You probably think there isn’t any difference between a slip, a trip and a fall. But in the insurance world, there’s a definite distinction between them.
A slip occurs when there’s little or no friction between a walking surface and a person’s footwear. It could be the result of spilled liquid, a naturally slippery floor or path surface or the individual wearing shoes will little or no traction.
If someone loses their balance after their foot or lower leg catches or strikes an object or obstruction, it would be considered a “trip”.
In this instance, a person would actually fall after losing their balance. A fall can happen when someone goes from a higher surface to a lower one (e.g. going down stairs). A fall is also the result of a slip or a trip.
It’s up to you as a homeowner or tenant to make sure your property is relatively safe and hazard-free – not just for your own safety, but for anyone who visits.
- Make sure that any areas where someone might walk are well lit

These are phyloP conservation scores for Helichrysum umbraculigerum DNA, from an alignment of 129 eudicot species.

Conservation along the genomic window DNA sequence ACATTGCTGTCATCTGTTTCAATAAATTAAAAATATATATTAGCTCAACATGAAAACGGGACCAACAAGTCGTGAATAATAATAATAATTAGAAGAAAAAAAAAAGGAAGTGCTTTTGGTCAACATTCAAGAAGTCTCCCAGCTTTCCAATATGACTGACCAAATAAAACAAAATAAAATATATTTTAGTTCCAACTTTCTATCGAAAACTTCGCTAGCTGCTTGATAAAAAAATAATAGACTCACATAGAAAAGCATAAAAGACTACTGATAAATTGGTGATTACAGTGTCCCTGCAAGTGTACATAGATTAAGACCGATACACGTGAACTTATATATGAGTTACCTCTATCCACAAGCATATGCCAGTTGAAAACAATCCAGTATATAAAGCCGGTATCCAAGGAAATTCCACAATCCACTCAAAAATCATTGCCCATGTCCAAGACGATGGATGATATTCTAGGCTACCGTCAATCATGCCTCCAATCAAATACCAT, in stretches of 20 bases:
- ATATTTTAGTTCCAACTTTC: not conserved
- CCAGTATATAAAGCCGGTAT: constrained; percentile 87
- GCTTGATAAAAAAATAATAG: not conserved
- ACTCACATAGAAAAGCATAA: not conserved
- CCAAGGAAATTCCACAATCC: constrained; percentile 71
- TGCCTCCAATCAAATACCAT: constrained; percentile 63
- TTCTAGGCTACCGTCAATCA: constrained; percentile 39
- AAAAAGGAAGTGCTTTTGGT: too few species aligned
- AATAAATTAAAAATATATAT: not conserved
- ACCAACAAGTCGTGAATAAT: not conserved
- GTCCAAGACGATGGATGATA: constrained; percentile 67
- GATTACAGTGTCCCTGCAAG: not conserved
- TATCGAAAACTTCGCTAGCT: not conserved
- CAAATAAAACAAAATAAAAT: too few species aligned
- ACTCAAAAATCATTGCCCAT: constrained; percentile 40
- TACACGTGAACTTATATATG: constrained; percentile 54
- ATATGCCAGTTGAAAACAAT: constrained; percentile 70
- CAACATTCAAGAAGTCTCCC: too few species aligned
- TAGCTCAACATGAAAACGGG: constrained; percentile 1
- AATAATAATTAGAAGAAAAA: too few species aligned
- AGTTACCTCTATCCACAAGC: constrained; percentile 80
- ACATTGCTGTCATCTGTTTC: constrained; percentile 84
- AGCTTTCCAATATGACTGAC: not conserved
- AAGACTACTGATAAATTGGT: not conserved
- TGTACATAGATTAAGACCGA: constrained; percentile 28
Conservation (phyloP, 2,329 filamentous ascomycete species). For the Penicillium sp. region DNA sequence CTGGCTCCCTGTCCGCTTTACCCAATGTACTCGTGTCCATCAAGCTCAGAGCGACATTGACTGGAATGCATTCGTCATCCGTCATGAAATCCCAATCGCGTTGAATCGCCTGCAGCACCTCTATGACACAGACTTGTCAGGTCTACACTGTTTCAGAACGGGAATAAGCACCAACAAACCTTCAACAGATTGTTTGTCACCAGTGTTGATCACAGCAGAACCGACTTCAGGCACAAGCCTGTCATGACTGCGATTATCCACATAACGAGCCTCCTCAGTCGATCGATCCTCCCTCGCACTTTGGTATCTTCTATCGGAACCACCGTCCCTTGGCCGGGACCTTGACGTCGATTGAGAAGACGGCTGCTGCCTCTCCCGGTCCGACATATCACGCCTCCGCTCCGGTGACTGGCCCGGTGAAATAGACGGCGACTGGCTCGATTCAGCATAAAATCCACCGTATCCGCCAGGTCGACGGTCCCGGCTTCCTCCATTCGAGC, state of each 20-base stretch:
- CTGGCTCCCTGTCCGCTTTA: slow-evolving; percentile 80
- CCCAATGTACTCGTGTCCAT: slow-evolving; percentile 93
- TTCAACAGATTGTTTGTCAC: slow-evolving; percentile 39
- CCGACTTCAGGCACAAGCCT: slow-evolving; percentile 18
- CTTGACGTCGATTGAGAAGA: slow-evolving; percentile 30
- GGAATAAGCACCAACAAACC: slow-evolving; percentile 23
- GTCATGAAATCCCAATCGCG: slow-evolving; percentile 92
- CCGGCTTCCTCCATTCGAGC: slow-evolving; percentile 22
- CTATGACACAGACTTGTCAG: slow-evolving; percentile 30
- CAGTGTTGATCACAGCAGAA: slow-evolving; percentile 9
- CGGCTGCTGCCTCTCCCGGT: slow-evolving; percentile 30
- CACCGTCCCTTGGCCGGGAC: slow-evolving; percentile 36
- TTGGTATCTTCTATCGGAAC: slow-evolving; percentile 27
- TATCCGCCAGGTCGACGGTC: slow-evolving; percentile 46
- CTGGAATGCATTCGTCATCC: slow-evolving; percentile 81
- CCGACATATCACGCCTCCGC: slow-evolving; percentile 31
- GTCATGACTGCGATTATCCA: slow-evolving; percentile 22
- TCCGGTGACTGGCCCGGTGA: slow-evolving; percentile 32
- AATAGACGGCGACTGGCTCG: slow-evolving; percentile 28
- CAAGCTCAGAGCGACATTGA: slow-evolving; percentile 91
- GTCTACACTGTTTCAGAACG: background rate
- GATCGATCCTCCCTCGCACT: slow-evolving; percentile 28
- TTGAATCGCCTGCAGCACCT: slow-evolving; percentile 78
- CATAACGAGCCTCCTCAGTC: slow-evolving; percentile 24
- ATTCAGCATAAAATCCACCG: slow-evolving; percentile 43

- In the winter, ensure that walkways are shovelled, salted or sanded to keep them safe to walk on. Depending on where you live, there may be city bylaws that state you must have your walkways cleared within a certain timeframe (usually between 12 and 24 hours). If you don’t comply, it could result in a hefty fine.
- Leaves can get pretty slippery when they’re wet. Keep paths and sidewalks clear
- Have any cracks or uneven surfaces on your stairs, walkway or driveway repaired.
- Ensure that your stairs have handrails and that they’re in good repair.
- Secure any loose rugs or mats, and make sure they’re free of lumps or wrinkles that could be a tripping hazard.
- Clean up any spills as soon as they happen.
- Cover or move any electrical cords from high traffic areas.
- Keep common areas and stairs obstacle-free.
- Ensure that stairwells and high-traffic areas are well lit.
- If you have floors with a slippery surface (marble, polished hardwood or freshly waxed), provide guests with slippers that have a rubber or ground-gripping sole.
If someone is injured on your property, the first thing you should do is make sure they’re okay and call an ambulance if needed. The next call you should make is to your home insurance provider.
If it turns out that you’re responsible for the person’s fall (fully or partially) and the person decides to sue you, the liability coverage you have through your home insurance may protect you. Your insurance company will work with the individual’s lawyer to arrive at a settlement.
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